MoneyGram Adds Crypto Support on Mobile App
- MoneyGram has shown interest in crypto since 2019 when it signed its first blockchain partnership with Ripple.
- Other payment processors, such as Visa and MasterCard, have adopted cryptocurrencies for payments.
Peer-to-peer payment company, MoneyGram, has added a new service to its mobile app, permitting US residents to buy, sell, and hold bitcoin, ether, and litecoin. MoneyGram plans to add support for more digital currencies in 2023. This would, however, be subject to global regulations.
The new mobile feature is provided by Coinme, a cryptocurrency exchange in which MoneyGram has invested. The money transfer firm has other crypto-related partnerships aside from Coinme. MoneyGram has partnerships with G-Coin, Stellar, and Circle for stablecoin payouts.
Speaking on the announcement, MoneyGram’s CEO, Alex Holmes, said,
As consumer interest in digital currencies continues to accelerate, we are uniquely positioned to meet that demand and bridge the gap between blockchain and traditional financial services thanks to our global network, leading compliance solutions, and strong culture of fintech innovation.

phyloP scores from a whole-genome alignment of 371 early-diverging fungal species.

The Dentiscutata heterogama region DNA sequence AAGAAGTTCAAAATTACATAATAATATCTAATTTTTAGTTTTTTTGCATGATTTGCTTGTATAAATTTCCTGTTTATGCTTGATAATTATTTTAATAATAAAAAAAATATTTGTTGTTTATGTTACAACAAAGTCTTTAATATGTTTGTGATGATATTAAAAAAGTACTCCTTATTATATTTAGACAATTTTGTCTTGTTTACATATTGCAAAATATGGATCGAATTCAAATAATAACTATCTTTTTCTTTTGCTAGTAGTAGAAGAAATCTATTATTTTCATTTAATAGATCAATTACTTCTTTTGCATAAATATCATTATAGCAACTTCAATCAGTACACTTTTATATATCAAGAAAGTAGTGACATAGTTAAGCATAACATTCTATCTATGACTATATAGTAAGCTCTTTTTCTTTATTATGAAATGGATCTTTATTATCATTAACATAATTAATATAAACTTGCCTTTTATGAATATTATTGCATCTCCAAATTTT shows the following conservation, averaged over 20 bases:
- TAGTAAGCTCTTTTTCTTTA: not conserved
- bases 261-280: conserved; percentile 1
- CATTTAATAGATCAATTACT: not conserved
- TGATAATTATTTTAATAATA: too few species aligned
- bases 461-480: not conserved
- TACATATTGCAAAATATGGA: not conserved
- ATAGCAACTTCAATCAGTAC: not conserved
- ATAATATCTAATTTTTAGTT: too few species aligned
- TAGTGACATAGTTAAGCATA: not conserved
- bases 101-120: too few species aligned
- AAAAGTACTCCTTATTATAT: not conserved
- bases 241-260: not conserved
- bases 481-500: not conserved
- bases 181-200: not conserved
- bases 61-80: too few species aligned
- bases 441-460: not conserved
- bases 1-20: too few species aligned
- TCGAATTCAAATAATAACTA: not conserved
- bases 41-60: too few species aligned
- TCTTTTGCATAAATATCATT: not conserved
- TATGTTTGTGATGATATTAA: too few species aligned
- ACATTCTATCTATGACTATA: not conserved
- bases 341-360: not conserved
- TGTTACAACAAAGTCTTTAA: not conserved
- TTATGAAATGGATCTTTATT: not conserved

The new feature is part of MoneyGram’s attempt to increase adoption by “bringing real-world cryptocurrency and blockchain use cases to life.” The money transfer firm is keen on expanding its cross-border payment service. MoneyGram identifies cryptocurrency as crucial in its vision to expand its offerings.
As Alex Holmes noted,
Cryptocurrencies are additive to everything we’re doing at MoneyGram.
Digital assets such as cryptocurrencies have attracted the interest of global payment platforms, including MasterCard and Visa. Retailers are also keen on cryptocurrencies, as they aim to take advantage of the benefits of digital assets in their settlements with clients.
Cryptocurrencies provide fresh opportunities for businesses looking to expand internationally and attract new clients worldwide. These digital assets also offer a new mode of payment, including in areas with limited banking exposure.